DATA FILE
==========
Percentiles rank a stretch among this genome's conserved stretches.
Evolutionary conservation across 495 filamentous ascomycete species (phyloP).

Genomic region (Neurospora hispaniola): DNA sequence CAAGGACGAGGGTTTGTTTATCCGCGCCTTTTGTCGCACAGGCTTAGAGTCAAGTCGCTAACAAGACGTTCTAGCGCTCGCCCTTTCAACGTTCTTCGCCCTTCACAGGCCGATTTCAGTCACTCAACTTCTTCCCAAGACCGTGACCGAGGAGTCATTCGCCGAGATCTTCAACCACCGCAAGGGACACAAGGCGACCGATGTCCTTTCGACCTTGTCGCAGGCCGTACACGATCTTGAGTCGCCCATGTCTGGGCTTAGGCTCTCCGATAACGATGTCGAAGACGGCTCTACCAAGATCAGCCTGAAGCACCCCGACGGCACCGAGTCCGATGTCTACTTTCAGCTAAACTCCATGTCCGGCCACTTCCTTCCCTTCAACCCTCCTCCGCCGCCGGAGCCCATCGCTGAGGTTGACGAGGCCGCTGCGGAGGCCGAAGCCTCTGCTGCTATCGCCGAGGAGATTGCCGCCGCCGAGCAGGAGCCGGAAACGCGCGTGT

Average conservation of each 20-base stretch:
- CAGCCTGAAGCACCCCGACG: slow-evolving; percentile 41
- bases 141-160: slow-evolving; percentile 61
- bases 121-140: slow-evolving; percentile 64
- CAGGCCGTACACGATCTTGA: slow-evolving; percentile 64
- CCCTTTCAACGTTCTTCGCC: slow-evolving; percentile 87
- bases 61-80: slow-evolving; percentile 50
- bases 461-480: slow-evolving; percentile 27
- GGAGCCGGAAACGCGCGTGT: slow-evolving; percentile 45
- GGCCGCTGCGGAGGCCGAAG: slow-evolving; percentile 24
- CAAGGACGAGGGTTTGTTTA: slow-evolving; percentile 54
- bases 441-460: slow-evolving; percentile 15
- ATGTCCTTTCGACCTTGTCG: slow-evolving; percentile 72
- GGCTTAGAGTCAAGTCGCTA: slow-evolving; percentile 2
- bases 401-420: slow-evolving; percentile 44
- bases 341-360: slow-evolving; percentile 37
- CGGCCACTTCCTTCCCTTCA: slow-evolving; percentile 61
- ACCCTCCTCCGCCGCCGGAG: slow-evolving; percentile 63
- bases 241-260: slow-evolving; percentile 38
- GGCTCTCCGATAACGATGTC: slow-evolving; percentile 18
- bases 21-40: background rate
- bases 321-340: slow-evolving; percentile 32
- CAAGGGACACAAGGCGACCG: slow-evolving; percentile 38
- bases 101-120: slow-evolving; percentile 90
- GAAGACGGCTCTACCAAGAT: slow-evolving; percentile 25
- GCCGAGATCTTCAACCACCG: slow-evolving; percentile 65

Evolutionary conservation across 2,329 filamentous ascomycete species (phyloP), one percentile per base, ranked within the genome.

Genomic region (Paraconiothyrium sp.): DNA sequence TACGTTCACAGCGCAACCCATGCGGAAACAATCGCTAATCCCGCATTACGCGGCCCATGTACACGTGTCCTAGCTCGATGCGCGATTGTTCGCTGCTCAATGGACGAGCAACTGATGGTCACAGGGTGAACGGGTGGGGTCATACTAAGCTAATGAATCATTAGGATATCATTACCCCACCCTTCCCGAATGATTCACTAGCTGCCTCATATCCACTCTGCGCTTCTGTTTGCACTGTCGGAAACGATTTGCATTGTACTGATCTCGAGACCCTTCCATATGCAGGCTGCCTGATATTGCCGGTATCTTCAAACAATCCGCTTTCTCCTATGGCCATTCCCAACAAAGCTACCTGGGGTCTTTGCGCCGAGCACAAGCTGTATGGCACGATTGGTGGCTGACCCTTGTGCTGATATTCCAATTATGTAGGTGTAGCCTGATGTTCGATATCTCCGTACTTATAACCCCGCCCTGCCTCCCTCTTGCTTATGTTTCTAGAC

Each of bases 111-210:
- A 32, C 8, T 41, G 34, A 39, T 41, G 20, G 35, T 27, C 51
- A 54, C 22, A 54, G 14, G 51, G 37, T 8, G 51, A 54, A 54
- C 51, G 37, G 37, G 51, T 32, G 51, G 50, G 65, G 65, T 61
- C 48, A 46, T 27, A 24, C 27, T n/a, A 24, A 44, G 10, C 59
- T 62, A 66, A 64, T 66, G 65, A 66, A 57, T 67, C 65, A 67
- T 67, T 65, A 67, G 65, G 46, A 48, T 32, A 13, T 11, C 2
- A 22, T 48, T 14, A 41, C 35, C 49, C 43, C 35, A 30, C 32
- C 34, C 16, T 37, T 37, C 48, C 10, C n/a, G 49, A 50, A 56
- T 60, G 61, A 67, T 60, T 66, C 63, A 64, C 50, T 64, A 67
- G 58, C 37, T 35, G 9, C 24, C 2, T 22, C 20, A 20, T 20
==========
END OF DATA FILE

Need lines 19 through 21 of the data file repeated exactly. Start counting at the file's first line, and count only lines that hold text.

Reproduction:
- bases 341-360: slow-evolving; percentile 37
- CGGCCACTTCCTTCCCTTCA: slow-evolving; percentile 61
- ACCCTCCTCCGCCGCCGGAG: slow-evolving; percentile 63